- It detects any deviations or excursions of the missile from the gunner's LOS.
At dusk, or anytime the light level drops below what is needed to use the daysight, Dragon gunners switch to the nightsight.
Note that the sight unit is sometimes called a "tracker."
It attaches to the round the same as the daysight.
The firing mechanism, control system, and guidance system are the same as those on the daysight.
- The passive, 4-power AN/TAS-5 nightsight has a 3.4° by 6.8° field of view.
- The nightsight is larger and heavier than the daysight.
- The nightsight converts heat emissions (infrared energy) from a target area into electrical signals, then to visible light.
This enables the nightsight to display a real-time scene.
- Objects warmer than the ambient (surrounding) temperature appear in shades of red; cooler objects appear black.
- Like the daysight, the nightsight monitors the missile and sends commands to keep it on the gunner's line of sight.
- The AN/TAS-5 uses rechargeable batteries and employs small gas cylinders or bottles for cooling the detector electronics.
These batteries and cooling bottles have a life of 2 hours.
M175 Mounting Assembly
The M175 mount provides a stable launch platform to fire the missile from the M113-series APC and the M3 or M122 machine gun tripod.
The tracker mount provides the electrical connection between the round and tracker.
A remote firing mechanism is located on the right rear side of the cradle for easy access by the gunner.
The azimuth and elevation damper assemblies reduce vibration and provide a firm but steady tracking action.
The Dragon can be fired from any one of the three basic firing positions: sitting, standing supported, or kneeling.
When the M175 mount is installed on the M3 or M122 machine gun tripods, the gunner can use a modified sitting or standing supported position.
Position of round on shoulder
Standing supported position
M3 position (left) and M122 tripod position (right)
- To fire the Dragon, the antiarmor specialist looks through the sight and puts the crosshairs on the target.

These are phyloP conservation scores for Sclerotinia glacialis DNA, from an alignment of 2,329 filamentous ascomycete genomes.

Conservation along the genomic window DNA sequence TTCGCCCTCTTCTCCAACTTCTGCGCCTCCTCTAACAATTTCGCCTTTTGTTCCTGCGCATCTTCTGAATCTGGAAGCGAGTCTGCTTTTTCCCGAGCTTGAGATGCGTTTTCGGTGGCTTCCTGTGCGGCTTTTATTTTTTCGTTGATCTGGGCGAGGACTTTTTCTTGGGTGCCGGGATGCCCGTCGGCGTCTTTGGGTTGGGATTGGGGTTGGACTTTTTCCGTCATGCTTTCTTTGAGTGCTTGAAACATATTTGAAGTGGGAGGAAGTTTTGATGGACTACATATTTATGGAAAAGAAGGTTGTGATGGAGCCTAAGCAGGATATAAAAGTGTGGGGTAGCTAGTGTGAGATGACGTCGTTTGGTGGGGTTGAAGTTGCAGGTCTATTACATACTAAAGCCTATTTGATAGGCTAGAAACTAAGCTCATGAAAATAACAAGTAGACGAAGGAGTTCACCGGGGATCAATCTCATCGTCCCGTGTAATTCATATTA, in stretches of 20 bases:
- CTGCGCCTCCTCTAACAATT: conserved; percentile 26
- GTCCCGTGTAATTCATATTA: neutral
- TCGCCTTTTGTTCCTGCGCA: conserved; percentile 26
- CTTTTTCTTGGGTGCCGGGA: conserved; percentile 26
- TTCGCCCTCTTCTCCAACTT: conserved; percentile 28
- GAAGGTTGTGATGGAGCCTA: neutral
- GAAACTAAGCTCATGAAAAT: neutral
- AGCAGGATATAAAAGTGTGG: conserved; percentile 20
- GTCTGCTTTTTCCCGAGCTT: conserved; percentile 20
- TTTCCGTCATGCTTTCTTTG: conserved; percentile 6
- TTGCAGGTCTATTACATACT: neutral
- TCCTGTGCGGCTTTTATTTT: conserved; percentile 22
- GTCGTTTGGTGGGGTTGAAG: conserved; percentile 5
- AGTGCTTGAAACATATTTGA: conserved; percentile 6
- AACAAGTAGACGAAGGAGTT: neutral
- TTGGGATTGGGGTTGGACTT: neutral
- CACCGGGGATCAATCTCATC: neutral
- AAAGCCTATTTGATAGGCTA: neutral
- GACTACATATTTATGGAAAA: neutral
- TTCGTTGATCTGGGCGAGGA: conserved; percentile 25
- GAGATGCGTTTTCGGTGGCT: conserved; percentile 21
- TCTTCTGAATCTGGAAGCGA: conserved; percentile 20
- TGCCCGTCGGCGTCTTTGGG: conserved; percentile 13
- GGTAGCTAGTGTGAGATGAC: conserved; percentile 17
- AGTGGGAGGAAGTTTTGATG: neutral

He keeps the crosshairs on the target and fires.
As the missile leaves the launch tube, the infrared flares begin to operate, and the command-link wire is dispensed from the missile.
The missile fins fold out and lock into place. The safety and arming device sequence is completed after the missile has traveled
about 71 yards (65 m).
- The sight's electronic controls compare the missile's position with the gunner's line of sight (LOS).
It sends electronic position information to the missile through the command-link wire.
- Based on information received from the sight, the missile generates commands to correct its position.
The missile may store the commands until it rolls to the proper position for its rocket motors to fire, or it may fire the rocket motors immediately to correct the missile's position relative to the gunner's LOS.
- The missile's rocket motors fire to accelerate it or to correct its position.
The gunner keeps the cross hairs on the selected aiming point until impact.
- To fire a second round, the gunner releases the spring clip at the rear left side of the sight support assembly, slides the sight forward, and lifts it clear of the support.
The gunner expends or destroys and discards the round in accordance with unit SOP.
The gunner either prepares another round or he secures the sight and any extra rounds and prepares to displace on order.
The Dragon back blast area extends 164 feet (50 m) to the rear and 30 meters to the flanks of the launcher.
This area is divided into two zones: a danger zone and a caution zone.
- The danger zone extends 98 feet (30 m) to the rear of the launcher in a 90° cone.
Within this area, the blast, flame, and flying debris could cause deaths or serious casualties, so personnel must avoid this zone.
- The caution zone extends an additional 66 feet (20 m) to the rear and 98 feet (30 m) to the flanks of the danger zone.
Personnel should try to avoid this area as well. To protect their eyes from flying debris, they must face away from the rear of the Dragon.
To protect their ears from the blast and overpressure, they must wear earplugs.
The Dragon missile has a minimum arming distance of 213 feet (65 m), which severely limits its use in urban areas. Few areas in the
inner city permit fires much beyond the minimum arming distance. Ground-level long-range fires down streets or rail lines and across
parks or plazas are possible.
Dragon penetration against structural materials.
|Packed Earth||8 ft (2.4 m)|
|Reinforced Concrete||4 ft (1.2 m)|
|Steel Plate||13 in (330 mm)|
Dragon Photos - Click on image sample to see full size image.
U.S. Army Photo
576x720, 43K, JPEG
U.S. Army Photo
720x576, 34K, JPEG